As NASA prepares to send astronauts back to the moon, the spaced agency is funding a series of research and development (R&D) projects focused on turning lunar regolith into landing pads, blast shields and other useful structures.
NASA recently selected four R&D projects for funding under its Small Business Technology Transfer (STTR) program. The projects, which partner small businesses with academia, will each receive up to $150,000 apiece for studies lasting 13 months.
LAS CRUCES, NM (Virgin Galactic PR) — Virgin Galactic today announced the first students to be awarded scholarships in the Galactic Unite Black Leaders in Aerospace Scholarship and Training (BLAST) program.
BLAST is a scholarship, mentoring and fellowship program for college Sophomore through to Senior year Black scholars pursuing STEM education with a focus on aerospace in the U.S.
LOS ANGELES (USC PR) — Ridesharing remains a popular way to get around in Los Angeles, but what about ridesharing to get to space? The SpaceX Smallsat Rideshare program offers a viable and affordable option to launch up to 200 kg into a sun-sychronous, low Earth orbit. That is why, along with approximately 80-90 other satellites, USC’s Dodona satellite—it’s third ever—hitched a ride on SpaceX’s latest mission, Transporter 3 this week.
Last year was a busy one for suborbital flights as Jeff Bezos’ Blue Origin and Richard Branson’s Virgin Galactic conducted a combined four flights of their crewed suborbital vehicles. Despite hopes to the contrary, neither company flew paying tourists on their spaceships.
There were also 26 sounding rocket launches that carried scientific experiments and technology payloads above the atmosphere. The year saw:
Japanese startup Interstellar Technologies conduct a successful launch of its Momo commercial sounding rocket;
Texas-based Exos Aerospace continue to struggle with its reusable SARGE booster; and,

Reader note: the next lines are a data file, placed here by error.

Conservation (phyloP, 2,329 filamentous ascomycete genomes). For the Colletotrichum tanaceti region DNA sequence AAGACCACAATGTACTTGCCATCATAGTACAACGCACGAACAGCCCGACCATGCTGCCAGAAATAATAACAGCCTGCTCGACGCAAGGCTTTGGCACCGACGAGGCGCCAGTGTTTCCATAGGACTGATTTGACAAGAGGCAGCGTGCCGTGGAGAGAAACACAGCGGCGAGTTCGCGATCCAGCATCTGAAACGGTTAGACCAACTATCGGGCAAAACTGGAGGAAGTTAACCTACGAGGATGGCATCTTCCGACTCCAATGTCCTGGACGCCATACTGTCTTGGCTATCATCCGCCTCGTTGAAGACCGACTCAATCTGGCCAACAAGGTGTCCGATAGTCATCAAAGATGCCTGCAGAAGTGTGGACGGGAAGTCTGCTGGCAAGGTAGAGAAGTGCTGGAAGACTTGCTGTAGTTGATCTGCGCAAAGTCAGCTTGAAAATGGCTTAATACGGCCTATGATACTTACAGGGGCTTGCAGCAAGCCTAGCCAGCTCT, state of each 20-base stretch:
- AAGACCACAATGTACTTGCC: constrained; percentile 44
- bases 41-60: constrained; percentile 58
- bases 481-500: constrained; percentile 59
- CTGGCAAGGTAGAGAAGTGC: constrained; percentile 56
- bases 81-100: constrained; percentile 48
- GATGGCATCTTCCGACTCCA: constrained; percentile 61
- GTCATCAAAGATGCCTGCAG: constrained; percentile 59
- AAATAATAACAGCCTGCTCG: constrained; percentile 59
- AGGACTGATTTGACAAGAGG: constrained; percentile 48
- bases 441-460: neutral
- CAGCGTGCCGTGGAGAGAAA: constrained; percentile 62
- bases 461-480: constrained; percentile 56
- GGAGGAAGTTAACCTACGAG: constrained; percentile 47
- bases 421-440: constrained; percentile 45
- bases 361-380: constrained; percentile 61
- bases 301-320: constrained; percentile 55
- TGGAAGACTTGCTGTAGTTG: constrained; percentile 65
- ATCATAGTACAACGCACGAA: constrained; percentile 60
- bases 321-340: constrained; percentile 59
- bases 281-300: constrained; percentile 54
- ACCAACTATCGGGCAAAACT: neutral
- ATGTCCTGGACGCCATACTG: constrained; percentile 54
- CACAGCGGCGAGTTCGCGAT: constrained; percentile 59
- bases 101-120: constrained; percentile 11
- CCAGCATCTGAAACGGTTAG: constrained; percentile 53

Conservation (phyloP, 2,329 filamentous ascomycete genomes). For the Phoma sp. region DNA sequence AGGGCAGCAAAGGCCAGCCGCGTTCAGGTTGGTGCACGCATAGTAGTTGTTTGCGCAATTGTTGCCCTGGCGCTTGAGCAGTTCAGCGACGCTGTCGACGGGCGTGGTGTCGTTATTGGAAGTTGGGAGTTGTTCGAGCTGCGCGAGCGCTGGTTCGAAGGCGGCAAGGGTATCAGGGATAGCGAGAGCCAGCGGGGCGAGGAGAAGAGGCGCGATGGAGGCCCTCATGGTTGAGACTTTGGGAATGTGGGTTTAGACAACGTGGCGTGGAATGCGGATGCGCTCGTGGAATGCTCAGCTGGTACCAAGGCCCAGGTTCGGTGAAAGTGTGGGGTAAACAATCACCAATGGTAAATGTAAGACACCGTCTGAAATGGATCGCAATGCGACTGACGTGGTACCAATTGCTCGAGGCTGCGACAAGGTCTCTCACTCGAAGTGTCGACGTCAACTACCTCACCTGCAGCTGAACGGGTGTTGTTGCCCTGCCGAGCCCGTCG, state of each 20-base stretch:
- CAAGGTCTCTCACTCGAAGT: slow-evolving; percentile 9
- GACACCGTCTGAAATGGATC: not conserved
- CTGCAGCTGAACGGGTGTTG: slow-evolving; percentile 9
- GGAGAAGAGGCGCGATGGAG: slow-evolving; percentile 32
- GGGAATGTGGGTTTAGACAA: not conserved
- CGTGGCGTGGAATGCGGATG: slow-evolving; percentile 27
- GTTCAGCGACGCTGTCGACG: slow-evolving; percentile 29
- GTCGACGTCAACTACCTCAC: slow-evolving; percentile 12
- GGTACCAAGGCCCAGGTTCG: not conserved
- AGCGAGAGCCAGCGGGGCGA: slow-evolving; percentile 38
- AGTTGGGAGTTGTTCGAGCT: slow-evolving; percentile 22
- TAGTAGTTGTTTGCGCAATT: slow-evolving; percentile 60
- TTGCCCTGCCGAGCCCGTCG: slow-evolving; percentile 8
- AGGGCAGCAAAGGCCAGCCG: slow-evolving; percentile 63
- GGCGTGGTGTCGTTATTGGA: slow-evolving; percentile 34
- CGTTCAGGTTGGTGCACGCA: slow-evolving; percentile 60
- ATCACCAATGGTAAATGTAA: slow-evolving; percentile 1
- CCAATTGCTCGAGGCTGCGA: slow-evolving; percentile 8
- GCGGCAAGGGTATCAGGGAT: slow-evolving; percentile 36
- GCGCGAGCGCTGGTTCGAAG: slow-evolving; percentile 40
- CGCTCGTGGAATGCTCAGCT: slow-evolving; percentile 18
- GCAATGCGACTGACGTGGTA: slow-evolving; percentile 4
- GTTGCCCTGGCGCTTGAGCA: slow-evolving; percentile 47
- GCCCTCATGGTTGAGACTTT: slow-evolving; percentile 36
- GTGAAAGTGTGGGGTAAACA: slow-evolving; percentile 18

the first suborbital launch ever achieved by college students.
EL SEGUNDO, Calif. (Aerospace Corporation) — Small satellites are becoming more and more capable, taking over missions that used to require larger spacecraft. However, adding propulsion systems to these smaller platforms remains a challenge, which means many small sats are limited to applications that do not require active orbit maintenance, increases in altitude, or changes in inclination.
Working in conjunction with the University of
Southern California, Aerospace is developing a monopropellant vapor
propulsion system that could help solve this problem.
As NASA is funding research into lighter and more capable thermal protection systems (TPSs) producing using additive manufacturing (3D printing) as it looks to land ever larger payloads on other worlds and return extraterrestrial soil samples to Earth.
The space agency recently selected four heat shield proposals from corporate-university partnerships for funding under its Small Business Technology Transfer (STTR) program. The phase 1 grants are worth up to $125,000 over 13 months.
WASHINGTON (NASA PR) — As exploration missions venture beyond low-Earth orbit and to the Moon — and eventually Mars — NASA must consider automated technologies to keep habitats operational even when they are not occupied by astronauts. To help achieve this, NASA has selected two new Space Technology Research Institutes (STRIs) to advance space habitat designs using resilient and autonomous systems.
LOS ANGELES (USC PR) — Garrett Reisman, Director of Space Operations at SpaceX and a former NASA astronaut, will be joining the faculty of the Department of Astronautical Engineering at the USC Viterbi School of Engineering. Reisman, who has participated in three space shuttle missions and spent three months on the International Space Station, will join USC as a full-time faculty member on June 1, 2018.
At the USC Viterbi School of Engineering, Reisman will teach undergraduate and graduate level astronautical engineering students, and advise the Department and the School on various space-related issues. In addition, he is expected to provide support to the student-run, student-operated Rocket Propulsion Lab and the Liquid Propulsion Lab.
LOS ANGELES (USC PR) — Research at the USC Viterbi School of Engineering has revealed new evidence for the occurrence of ground ice on the protoplanet Vesta.
The work, under the sponsorship of NASA’s Planetary Geology and Geophysics program, is part of ongoing efforts at USC Viterbi to improve water detectability techniques in terrestrial and planetary subsurfaces using radar and microwave imaging techniques.